BIOL231 and DATA201 and [STAT201 or STAT202 or BIOL209]
Students must attend one activity from each section.
Lectures/tutorials / AkorangaThere will be a total of 36 contact hours in this course, consisting of lectures and labs. Due to the practical nature of this course, there will be 12 x 3hr sessions, where the first hour is a lecture and the remaining two hours are a computer lab. Each session will be a mix of instruction, question time, and practical application of the content. This format has been devised to allow for in-depth group discussions on analysis methods, and to facilitate peer-assisted learning. Topics covered in this course will include:● Biological data sovereignty, ownership and governance, as applied to cultural, ethical, social and political issues● Whole genome sequencing, assembly, annotation and analysis (de novo/shotgun and reference-aligned, bacterial genome)● Single nucleotide polymorphisms, genotyping-by-sequencing and microarrays (human, animal)● Transcriptomics/RNA sequencing/differential gene expression analysis (human, animal or bacterial)● DNA methylation/post-translational modification analysis (human, animal)● ChIPseq/HiC (histone modifications and genome structure and conformation, human and animal)Datasets will focus on integrating information and analyses across multiple environments and platforms. Datasets used in this course will be from medical/health, ecological, microbiological, conservation, phylogenetic and evolution projects, to highlight breadth of applicability of knowledge.Our teaching philosophy is that students need to be actively engaged in learning – it is important that you do more than simply turn up to class and receive instruction from us. You will be given clear instructions on what preparation is expected before each class – please come to class prepared to make best use of the time. [Students should note that in the Science Faculty that the average student is responsible for 10 hours of study per credit point – this equates to approximately 3 hours of additional study for each hour of class contact at the 300-level].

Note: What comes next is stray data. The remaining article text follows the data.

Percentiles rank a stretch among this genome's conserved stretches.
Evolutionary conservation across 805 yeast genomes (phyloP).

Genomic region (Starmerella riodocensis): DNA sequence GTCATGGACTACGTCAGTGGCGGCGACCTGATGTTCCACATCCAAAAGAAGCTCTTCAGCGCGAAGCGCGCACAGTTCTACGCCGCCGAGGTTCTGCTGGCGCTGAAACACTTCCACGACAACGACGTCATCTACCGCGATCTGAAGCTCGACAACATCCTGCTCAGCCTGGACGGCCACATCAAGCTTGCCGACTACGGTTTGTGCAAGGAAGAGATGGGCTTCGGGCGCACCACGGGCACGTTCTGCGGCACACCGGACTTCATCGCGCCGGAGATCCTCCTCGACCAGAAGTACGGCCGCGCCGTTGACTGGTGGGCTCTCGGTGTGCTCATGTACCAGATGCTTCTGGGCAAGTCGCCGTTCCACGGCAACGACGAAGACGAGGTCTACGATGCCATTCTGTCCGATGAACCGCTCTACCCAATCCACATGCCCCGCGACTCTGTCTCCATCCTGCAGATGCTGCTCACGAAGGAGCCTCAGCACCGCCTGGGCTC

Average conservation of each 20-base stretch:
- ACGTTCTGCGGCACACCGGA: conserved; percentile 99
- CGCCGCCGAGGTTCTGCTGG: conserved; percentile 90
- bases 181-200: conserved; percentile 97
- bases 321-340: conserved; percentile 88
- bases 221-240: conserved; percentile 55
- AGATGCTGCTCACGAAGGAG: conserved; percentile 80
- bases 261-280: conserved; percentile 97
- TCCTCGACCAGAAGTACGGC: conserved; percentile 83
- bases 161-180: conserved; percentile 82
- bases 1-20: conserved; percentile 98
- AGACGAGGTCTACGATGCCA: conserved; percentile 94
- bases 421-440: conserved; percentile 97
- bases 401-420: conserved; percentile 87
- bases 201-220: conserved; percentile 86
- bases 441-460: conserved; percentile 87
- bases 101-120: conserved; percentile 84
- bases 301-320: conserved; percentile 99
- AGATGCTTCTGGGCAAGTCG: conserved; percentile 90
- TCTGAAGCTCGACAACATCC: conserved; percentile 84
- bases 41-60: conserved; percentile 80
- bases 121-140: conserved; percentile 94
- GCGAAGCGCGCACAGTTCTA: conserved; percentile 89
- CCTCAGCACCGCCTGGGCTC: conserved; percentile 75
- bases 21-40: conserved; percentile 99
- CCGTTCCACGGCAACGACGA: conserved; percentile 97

There is no required text. During the course, you will be directed to various books and to primary scientific papers through LEARN | Ako, including resources used or referred to in lectures. This allows us to include in this course the most current scientific knowledge available, and to provide greater breadth than would be found in a single textbook. To do well in final exam you must show evidence that you have read and understood this material.
Domestic fee $951.00
International fee $4,750.00
* All fees are inclusive of NZ GST or any equivalent overseas tax, and do not include any programme level discount or additional course-related expenses.
For further information see
School of Biological Sciences